- “Pilot” 8.8
- “Lawnmower Dog” 8.9
- “Anatomy Park” 8.7
- “M-Night-Shaym-Aliens!” 8.9
- “Meeseeks and Destroys” 9.1
- “Rick Potion #9” 8.9
- “Raising Gazorpazorp” 8.6
- “Rixty Minutes” 9.6
- “Something Ricked This Way Comes” 8.5
- “Close Rick-counters of the Rick Kind” 9.2
- “Ricksy Business” 8.7
By Colin Hart
The improvised nature of the dialogue, the crude yet imaginative animation—the only aspect where Rick and Morty falters is in its handling of the secondary characters. The at-home sitcom nature of Jerry (father), Beth (mother) and Summer (sister) is somewhat at odds with the infinite zany possibilities provided by Rick (genius scientist grandpa) and Morty (dimwitted but lovable grandson). Nevertheless, this is a pilot that sets a high bar—the absurdity of late-nite Adult Swim combined with the smart, meta-hilarity of The Simpsons. Even contains touches of Community, co-creator Dan Harmon’s other TV show.
2. “Lawnmower Dog”
Rick and Morty is a show full of infinite possibilities thanks to its super-cynical and super-scientific lead character. Two extremely funny and well-written plots—1) a semi-spoof of Inception, and 2) sentient dogs taking over the Earth—make “Lawnmower Dog” an endlessly inventive half-hour. Creators Justin Roiland and Dan Harmon have really got something here: this has cult classic written all over it.
3. “Anatomy Park”
Rick and Morty is fun, even when it’s not funny, which is expected of a great animated TV show. And I’ll say it: Rick and Morty is a great animated TV show. “Anatomy Park” finds Morty going on a Spielbergian adventure inside some old hobo’s decaying body, while the B-plot featuring Jerry and the rest of the family is just as solid despite not featuring any sci-fi shenanigans. The greatest strength of this particular Rick and Morty episode is not its humor, but in its ability to balance the fantastical with the humanistic.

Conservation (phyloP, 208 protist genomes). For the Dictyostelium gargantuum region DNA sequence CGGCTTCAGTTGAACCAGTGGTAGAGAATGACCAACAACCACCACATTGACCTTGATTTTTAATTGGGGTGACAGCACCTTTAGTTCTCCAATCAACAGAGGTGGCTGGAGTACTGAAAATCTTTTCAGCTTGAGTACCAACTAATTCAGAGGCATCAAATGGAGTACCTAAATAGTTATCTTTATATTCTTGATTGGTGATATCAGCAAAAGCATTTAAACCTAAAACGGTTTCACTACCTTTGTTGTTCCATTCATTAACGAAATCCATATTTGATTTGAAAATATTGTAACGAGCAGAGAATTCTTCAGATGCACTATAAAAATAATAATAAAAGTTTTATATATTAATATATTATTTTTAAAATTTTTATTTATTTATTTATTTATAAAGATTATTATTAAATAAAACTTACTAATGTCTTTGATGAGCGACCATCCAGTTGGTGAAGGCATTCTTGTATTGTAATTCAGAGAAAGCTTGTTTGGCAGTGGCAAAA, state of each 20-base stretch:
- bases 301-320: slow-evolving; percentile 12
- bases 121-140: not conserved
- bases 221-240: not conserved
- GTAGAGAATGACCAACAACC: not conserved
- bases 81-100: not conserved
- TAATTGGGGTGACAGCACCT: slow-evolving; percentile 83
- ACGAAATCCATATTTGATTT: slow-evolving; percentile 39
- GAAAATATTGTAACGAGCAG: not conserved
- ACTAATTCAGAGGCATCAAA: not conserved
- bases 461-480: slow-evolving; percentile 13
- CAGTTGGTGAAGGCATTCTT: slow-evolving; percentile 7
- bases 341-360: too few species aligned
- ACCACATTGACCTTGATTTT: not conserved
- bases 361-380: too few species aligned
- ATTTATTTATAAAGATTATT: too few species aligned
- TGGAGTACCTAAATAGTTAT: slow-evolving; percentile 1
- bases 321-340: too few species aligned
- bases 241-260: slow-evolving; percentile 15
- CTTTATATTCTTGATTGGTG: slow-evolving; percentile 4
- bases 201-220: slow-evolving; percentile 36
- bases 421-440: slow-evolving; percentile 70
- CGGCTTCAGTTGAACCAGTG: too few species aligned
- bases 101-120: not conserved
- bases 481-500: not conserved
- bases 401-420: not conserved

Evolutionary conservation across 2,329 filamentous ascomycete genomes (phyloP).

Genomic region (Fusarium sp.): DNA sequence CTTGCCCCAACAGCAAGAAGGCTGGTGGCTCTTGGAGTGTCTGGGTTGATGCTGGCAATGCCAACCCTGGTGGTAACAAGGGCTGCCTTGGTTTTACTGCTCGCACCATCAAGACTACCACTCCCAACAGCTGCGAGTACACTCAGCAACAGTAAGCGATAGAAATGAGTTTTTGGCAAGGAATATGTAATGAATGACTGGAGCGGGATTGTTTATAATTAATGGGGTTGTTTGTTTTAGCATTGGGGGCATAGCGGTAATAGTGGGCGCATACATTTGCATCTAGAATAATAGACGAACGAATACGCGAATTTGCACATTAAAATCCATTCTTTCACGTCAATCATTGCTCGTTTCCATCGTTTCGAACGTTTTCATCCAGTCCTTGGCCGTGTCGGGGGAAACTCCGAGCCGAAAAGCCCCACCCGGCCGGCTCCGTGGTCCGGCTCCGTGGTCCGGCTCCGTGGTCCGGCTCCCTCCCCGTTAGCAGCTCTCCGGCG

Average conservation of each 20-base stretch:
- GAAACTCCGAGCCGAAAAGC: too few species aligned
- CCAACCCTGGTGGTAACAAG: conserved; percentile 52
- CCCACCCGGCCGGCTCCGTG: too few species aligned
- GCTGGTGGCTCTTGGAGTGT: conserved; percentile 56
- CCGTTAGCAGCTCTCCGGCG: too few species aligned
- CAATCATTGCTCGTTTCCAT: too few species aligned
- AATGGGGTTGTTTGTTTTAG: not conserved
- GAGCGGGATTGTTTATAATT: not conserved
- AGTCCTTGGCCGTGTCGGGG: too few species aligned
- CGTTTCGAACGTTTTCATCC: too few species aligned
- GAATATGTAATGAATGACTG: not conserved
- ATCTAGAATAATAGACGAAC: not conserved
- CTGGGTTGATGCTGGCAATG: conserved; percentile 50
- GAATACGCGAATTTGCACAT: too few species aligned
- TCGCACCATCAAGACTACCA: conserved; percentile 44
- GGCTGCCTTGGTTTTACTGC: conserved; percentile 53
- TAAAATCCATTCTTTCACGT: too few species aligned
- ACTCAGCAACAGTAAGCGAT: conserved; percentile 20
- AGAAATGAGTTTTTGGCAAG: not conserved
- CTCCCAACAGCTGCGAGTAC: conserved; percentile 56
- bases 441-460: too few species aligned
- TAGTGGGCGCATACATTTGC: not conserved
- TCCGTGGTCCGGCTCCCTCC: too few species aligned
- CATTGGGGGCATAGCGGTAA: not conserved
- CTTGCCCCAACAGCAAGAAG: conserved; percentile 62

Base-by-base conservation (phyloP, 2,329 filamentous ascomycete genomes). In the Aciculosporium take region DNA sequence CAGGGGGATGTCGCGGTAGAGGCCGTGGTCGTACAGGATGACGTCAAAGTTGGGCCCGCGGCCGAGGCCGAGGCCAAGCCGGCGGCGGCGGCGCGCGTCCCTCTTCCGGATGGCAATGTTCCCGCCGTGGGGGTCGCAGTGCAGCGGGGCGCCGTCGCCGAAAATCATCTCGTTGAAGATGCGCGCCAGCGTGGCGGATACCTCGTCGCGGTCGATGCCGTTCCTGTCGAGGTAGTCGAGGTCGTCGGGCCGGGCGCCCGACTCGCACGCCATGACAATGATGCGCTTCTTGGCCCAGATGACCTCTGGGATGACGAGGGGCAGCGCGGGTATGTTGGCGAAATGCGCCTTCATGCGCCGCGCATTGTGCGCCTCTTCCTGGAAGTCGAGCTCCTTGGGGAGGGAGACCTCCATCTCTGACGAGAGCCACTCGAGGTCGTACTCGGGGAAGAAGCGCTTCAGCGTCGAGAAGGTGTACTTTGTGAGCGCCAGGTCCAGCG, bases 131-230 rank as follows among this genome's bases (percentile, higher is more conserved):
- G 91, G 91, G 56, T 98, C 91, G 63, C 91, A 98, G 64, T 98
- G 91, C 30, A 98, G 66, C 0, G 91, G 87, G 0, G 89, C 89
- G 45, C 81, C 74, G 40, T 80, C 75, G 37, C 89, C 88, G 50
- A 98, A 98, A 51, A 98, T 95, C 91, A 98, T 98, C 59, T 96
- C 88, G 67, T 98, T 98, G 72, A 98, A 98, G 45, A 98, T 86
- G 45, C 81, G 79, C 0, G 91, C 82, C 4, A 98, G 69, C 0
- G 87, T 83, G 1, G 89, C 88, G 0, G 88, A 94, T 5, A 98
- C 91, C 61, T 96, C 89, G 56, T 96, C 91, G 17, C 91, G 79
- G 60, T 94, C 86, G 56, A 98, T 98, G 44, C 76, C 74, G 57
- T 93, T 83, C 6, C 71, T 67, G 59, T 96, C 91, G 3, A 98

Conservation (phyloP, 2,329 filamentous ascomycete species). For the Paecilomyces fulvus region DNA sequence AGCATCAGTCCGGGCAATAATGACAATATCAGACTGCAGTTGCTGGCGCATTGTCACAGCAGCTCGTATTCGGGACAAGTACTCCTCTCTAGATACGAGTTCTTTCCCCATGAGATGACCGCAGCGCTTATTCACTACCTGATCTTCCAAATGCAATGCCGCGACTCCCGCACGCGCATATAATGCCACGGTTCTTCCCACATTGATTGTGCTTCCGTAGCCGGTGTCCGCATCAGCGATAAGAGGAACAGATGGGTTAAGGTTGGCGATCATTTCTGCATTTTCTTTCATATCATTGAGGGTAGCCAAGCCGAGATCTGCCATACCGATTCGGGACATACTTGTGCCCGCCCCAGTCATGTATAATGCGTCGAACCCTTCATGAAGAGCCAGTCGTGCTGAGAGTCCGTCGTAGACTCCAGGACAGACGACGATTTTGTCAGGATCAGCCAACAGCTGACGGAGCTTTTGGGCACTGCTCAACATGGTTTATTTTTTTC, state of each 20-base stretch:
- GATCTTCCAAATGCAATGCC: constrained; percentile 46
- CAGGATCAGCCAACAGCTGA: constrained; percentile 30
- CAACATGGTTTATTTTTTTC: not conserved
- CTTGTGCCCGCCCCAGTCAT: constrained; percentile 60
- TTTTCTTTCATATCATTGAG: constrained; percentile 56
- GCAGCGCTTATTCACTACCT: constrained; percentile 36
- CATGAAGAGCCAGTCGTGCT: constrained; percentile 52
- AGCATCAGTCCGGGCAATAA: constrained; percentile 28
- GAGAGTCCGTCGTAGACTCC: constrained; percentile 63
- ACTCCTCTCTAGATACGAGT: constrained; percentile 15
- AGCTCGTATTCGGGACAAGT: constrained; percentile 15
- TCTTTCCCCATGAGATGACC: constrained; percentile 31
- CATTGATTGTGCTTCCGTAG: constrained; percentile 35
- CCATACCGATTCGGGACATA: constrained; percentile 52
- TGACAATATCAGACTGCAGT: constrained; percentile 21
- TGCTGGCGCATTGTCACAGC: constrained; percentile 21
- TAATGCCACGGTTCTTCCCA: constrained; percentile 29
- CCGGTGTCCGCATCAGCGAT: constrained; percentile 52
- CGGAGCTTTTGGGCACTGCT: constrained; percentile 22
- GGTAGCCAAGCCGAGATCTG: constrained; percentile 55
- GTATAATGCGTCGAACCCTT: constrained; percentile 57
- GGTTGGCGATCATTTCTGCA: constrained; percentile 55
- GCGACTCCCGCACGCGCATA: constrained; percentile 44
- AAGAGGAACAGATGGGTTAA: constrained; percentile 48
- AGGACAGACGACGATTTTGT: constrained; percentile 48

Another great, complex plot that seems too smart for an animated TV show, yet is a high-concept only befitting an animated TV show. Rick and Morty find themselves captured by aliens and trapped inside simulations within simulations, offering up both excitement and hilarity—mindfuckery and megajokes. A separate sector of the aliens’ simulation (operating at minimal capacity) ends up bringing out the best aspects of Jerry’s character, in what is actually the episode’s funniest storyline. Rick and Morty is intelligent, but it knows how to stick to a tried-and-true sitcom trope: solid A-plot with solid B-plot.
5. “Meeeseeks and Destroys”
The concept of “meeseeks”—beings whose sole purpose is to complete the task for which they are summoned—and their inability to get two strokes off of Jerry’s golf game makes this the funniest episode yet. Jerry, who just might be the most likable character on the entire show, finally gets the lead spotlight, while Rick and Morty search for adventure and build their relationship in a somewhat stream-of-consciousness and unscripted manner. That element of semi-surrealism leads to the fourth-wall breaking end—a meta-awareness of the show itself and the medium it belongs to. And you know how much critics love that…
6. “Rick Potion #9”
Rick’s extreme cynicism provides the show with a somewhat-relatable and somewhat-dark central philosophy—the universe is a chaotic shitstorm and nothing really matters. Case in point: a love potion goes horribly wrong and our dynamic duo end up turning everyone in the entire world into deformed, Cronenbergian monsters. Luckily, one half of our dynamic duo doesn’t share the other’s negativity. “Rick Potion #9” is a big win for Morty’s idealism. The episode’s ending—set to Mazzy Star’s elegant dirge, “Look on Down from the Bridge”—aims for prestige. It doesn’t quite hit the mark, at least not in my opinion, but that’s OK. How many other animated sitcoms are even aiming this high? BoJack Horseman and that’s it.